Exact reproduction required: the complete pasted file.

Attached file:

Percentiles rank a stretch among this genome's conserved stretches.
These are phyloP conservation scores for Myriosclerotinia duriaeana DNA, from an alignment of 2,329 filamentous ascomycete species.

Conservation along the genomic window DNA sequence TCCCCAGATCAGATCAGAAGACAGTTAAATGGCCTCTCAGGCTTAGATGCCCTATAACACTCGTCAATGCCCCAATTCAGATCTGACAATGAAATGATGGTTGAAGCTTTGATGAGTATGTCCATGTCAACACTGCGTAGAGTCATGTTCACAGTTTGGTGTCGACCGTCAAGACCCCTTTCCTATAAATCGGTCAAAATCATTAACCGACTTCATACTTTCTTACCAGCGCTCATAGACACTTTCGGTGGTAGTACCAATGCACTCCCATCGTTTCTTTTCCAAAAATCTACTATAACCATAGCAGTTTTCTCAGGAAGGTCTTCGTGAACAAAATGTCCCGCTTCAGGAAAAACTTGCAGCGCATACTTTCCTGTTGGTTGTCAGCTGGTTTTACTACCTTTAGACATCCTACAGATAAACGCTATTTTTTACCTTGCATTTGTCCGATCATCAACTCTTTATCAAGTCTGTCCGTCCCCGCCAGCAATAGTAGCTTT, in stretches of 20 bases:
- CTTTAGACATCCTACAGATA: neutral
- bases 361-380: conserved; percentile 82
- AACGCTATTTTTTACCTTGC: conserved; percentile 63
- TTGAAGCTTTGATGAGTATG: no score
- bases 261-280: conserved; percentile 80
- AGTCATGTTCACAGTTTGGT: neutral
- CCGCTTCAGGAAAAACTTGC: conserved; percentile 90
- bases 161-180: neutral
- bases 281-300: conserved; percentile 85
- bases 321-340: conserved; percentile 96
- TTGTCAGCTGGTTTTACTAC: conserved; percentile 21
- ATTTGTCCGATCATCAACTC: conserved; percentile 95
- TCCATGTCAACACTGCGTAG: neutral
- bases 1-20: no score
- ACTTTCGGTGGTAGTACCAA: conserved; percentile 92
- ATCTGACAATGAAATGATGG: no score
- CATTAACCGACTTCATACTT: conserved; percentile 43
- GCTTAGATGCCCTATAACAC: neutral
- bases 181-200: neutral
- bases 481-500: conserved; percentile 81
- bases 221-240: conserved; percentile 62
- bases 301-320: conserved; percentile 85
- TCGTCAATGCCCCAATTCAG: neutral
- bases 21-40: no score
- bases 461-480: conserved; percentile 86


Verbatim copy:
Percentiles rank a stretch among this genome's conserved stretches.
These are phyloP conservation scores for Myriosclerotinia duriaeana DNA, from an alignment of 2,329 filamentous ascomycete species.

Conservation along the genomic window DNA sequence TCCCCAGATCAGATCAGAAGACAGTTAAATGGCCTCTCAGGCTTAGATGCCCTATAACACTCGTCAATGCCCCAATTCAGATCTGACAATGAAATGATGGTTGAAGCTTTGATGAGTATGTCCATGTCAACACTGCGTAGAGTCATGTTCACAGTTTGGTGTCGACCGTCAAGACCCCTTTCCTATAAATCGGTCAAAATCATTAACCGACTTCATACTTTCTTACCAGCGCTCATAGACACTTTCGGTGGTAGTACCAATGCACTCCCATCGTTTCTTTTCCAAAAATCTACTATAACCATAGCAGTTTTCTCAGGAAGGTCTTCGTGAACAAAATGTCCCGCTTCAGGAAAAACTTGCAGCGCATACTTTCCTGTTGGTTGTCAGCTGGTTTTACTACCTTTAGACATCCTACAGATAAACGCTATTTTTTACCTTGCATTTGTCCGATCATCAACTCTTTATCAAGTCTGTCCGTCCCCGCCAGCAATAGTAGCTTT, in stretches of 20 bases:
- CTTTAGACATCCTACAGATA: neutral
- bases 361-380: conserved; percentile 82
- AACGCTATTTTTTACCTTGC: conserved; percentile 63
- TTGAAGCTTTGATGAGTATG: no score
- bases 261-280: conserved; percentile 80
- AGTCATGTTCACAGTTTGGT: neutral
- CCGCTTCAGGAAAAACTTGC: conserved; percentile 90
- bases 161-180: neutral
- bases 281-300: conserved; percentile 85
- bases 321-340: conserved; percentile 96
- TTGTCAGCTGGTTTTACTAC: conserved; percentile 21
- ATTTGTCCGATCATCAACTC: conserved; percentile 95
- TCCATGTCAACACTGCGTAG: neutral
- bases 1-20: no score
- ACTTTCGGTGGTAGTACCAA: conserved; percentile 92
- ATCTGACAATGAAATGATGG: no score
- CATTAACCGACTTCATACTT: conserved; percentile 43
- GCTTAGATGCCCTATAACAC: neutral
- bases 181-200: neutral
- bases 481-500: conserved; percentile 81
- bases 221-240: conserved; percentile 62
- bases 301-320: conserved; percentile 85
- TCGTCAATGCCCCAATTCAG: neutral
- bases 21-40: no score
- bases 461-480: conserved; percentile 86